It is inspiring to see an American presidential candidate demonstrate fluency in a foreign language. I don’t know how well Obama can converse in Spanish, but this message comes across as conversational and that he has a grasp of the language rather than just parroting foreign sounds. We have come a long way since JFK said “Ich bin ein Berliner” (which translates to “I am a jelly-filled doughnut,” rather than the identification with the city residents as he intended). Despite the humorous translation, the gesture was appreciated by Germans who heard the speech, as well as those from a later generation who told me the story. In general, Americans have a poor reputation for understanding other cultures and reaching across boundaries.
I think every American child should learn a foreign language in elementary school for the same reason that I believe that all children should learn how to program a computer, solve trigonometric equations, and understand latin and greek word roots. While later skills can be learned well later, language is best learned at a very early age. They may never use these skills in their lives and quite possibly forget them by the time they have children of their own. The reason to learn these things is that your mind grows when you learn, you understand a different perspective, a different way of thinking. Facts that kids learn in school are incidental; they need to be learning how to think.
Learning a foreign language is particularly important because it teaches about people. It allows you to personally reach across barriers and communicate. There’s nothing like the connection you achieve when you speak to someone in their native tongue.
The website dotsub offers the ability for any member to translate captions for any video. This message from Obama where he speaks to the audience in Spanish has been translated into 19 languages.
Seesmic offers a new concept with its video conversations. When going to the website, its an odd sort of destination as I realize that while I personally just want to check out the tech, I have to actually think of something to say and I can bear another “hello” or “testing 1,2,3” clip. I find the other conversations to be an odd mix and while I loved the John Cleese interview, the replies that I listened to ranged from obvious to inane. I realized that I’m more interested in a listening to people I know, so I thought starting a conversation in the context of a blog post would make sense.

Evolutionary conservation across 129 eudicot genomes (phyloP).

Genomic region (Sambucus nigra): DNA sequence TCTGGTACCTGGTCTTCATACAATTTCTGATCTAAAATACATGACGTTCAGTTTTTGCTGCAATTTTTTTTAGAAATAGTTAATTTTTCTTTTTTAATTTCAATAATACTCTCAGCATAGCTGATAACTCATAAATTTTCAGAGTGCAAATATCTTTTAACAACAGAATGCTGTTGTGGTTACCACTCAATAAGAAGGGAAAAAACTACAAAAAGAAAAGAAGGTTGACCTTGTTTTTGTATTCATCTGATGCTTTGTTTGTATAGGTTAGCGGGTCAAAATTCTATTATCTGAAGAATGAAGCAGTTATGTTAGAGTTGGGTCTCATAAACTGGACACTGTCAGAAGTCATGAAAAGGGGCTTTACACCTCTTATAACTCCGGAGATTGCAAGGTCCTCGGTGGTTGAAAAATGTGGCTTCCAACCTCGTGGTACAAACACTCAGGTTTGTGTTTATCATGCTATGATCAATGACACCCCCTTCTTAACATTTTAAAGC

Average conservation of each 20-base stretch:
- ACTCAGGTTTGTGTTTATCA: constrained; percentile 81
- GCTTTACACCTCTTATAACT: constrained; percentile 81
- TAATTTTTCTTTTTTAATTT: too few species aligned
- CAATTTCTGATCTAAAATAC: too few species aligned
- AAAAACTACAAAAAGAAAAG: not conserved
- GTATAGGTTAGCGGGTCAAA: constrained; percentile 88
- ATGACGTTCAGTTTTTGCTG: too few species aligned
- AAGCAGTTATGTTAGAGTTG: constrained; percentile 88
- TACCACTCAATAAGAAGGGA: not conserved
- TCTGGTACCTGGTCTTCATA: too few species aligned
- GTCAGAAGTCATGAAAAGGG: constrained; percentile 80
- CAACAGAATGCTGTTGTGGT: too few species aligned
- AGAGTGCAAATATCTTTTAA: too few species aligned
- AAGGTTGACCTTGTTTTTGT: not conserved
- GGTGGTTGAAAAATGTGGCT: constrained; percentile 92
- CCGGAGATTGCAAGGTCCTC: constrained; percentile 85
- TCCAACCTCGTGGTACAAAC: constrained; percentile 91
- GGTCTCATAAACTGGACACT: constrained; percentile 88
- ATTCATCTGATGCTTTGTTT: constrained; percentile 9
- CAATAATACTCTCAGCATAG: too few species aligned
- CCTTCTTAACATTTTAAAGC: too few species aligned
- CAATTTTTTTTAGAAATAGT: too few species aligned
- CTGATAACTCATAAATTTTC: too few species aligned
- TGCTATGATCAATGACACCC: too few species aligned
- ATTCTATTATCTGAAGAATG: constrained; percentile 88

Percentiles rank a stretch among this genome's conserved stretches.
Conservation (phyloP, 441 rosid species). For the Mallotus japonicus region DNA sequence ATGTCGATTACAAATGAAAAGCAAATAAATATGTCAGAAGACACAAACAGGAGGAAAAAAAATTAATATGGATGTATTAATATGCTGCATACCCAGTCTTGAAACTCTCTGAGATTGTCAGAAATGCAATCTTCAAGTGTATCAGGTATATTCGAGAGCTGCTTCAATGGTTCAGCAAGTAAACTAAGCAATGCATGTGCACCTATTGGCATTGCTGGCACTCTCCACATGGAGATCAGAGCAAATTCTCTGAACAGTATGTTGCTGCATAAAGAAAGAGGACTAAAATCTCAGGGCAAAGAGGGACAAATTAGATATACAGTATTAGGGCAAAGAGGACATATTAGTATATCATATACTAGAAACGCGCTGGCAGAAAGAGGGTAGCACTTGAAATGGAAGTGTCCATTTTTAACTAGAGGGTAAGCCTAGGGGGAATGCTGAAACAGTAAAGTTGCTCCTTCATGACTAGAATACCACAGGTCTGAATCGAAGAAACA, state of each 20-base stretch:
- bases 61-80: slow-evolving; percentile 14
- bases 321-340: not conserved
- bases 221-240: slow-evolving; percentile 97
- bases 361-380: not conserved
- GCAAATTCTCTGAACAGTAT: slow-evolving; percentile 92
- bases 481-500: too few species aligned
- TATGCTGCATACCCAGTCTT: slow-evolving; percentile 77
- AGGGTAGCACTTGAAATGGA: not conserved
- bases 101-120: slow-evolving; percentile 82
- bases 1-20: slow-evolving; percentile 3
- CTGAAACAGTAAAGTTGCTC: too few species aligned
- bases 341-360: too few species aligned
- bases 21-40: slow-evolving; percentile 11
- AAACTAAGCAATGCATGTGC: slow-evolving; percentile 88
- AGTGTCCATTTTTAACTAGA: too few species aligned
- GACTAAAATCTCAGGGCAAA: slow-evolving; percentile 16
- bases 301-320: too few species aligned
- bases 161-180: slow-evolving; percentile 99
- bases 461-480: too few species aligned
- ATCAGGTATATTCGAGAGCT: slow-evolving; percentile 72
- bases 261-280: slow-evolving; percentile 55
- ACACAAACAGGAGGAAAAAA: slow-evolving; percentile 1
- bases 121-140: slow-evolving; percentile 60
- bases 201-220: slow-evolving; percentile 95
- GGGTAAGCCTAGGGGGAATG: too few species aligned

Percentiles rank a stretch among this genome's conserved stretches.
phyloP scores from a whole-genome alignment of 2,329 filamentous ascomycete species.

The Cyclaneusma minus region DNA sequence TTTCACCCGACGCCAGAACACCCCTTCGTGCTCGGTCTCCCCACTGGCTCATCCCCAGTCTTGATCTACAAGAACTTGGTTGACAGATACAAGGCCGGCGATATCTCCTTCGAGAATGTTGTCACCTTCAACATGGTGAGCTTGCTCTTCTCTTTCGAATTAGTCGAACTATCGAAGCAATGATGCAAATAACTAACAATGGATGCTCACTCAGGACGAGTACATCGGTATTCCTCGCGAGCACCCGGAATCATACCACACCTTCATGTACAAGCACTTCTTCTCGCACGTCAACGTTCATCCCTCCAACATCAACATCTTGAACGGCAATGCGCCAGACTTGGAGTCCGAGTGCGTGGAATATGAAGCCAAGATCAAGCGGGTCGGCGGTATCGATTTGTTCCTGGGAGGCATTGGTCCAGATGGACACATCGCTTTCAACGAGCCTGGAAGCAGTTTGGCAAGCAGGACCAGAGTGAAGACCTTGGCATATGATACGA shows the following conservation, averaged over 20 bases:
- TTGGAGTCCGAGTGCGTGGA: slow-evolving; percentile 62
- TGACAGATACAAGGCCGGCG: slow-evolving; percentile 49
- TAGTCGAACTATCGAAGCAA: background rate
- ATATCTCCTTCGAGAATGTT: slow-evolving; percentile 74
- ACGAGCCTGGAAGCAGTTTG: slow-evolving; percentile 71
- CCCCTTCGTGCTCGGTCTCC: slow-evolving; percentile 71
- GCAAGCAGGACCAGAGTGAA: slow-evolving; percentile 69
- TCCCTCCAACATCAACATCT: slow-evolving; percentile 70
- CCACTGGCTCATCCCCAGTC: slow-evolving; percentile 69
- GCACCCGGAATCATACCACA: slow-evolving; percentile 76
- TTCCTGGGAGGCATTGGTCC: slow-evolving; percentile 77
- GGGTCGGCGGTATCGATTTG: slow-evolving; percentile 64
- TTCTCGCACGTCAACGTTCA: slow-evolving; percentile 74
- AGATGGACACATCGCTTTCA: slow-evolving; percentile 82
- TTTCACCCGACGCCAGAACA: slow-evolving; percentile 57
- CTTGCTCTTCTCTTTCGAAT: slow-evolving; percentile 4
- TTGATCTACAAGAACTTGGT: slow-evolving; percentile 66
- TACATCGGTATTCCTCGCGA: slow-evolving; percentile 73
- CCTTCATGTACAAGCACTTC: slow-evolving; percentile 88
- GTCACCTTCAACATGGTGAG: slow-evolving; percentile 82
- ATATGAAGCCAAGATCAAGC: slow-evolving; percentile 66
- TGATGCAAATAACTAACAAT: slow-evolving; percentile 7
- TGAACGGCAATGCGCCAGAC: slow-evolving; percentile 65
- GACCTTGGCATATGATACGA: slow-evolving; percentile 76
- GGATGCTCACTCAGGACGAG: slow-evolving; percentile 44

Please reply, I’d love to see and hear from anyone reading this blog whether I already know you or now. I know it is weird to throw your image and words into the ether, but I think we all need to participate in this new media in order to figure out what works.
Looking at seesmic for the first timeExpermental first post
Note: these guys are still in alpha. From a Flash video perspective they’ve done a wonderful job, but search is slow (I couldn’t find the interview that I liked to link it here) and a dialog kept popping up telling me that my session timed out, but otherwise they site continued to work. In terms of the user experience, they really need to help people out in terms of knowing what to do when you arrive at the site.
Last week I heard Jean Jennings Bartik speak at the Computer History Museum. She told wonderful stories about what it was like to be one of the first programmers, after she had worked on the job as a “computer” calculating ballistic tables for the war effort. She was one of 6 women who were chosen to program the ENIAC. The machine had just been built and the women had to figure out how to make it calculate a trajectory by connecting wires and setting its 3000 switches.
Following her experience programming the ENIAC, she went to work at Eckert & Mauchley Corporation. She’s captured some of the tales in an essay that describes the company as a “Technical Camelot”. Well-worth reading, but I can’t find it online. They handed out paper copies at the event.
It was amazing to hear her stories live and in person. Kathryn Kleiman has filmed all of the ENIAC programmers and currently raising funds for a full-length documentary. You can make a personal donation or, even better, see if your company would be interested in a corporate sponsorship. If you can make an introduction, let me know, since I’ve been informally helping Kathy with bay area fundraising.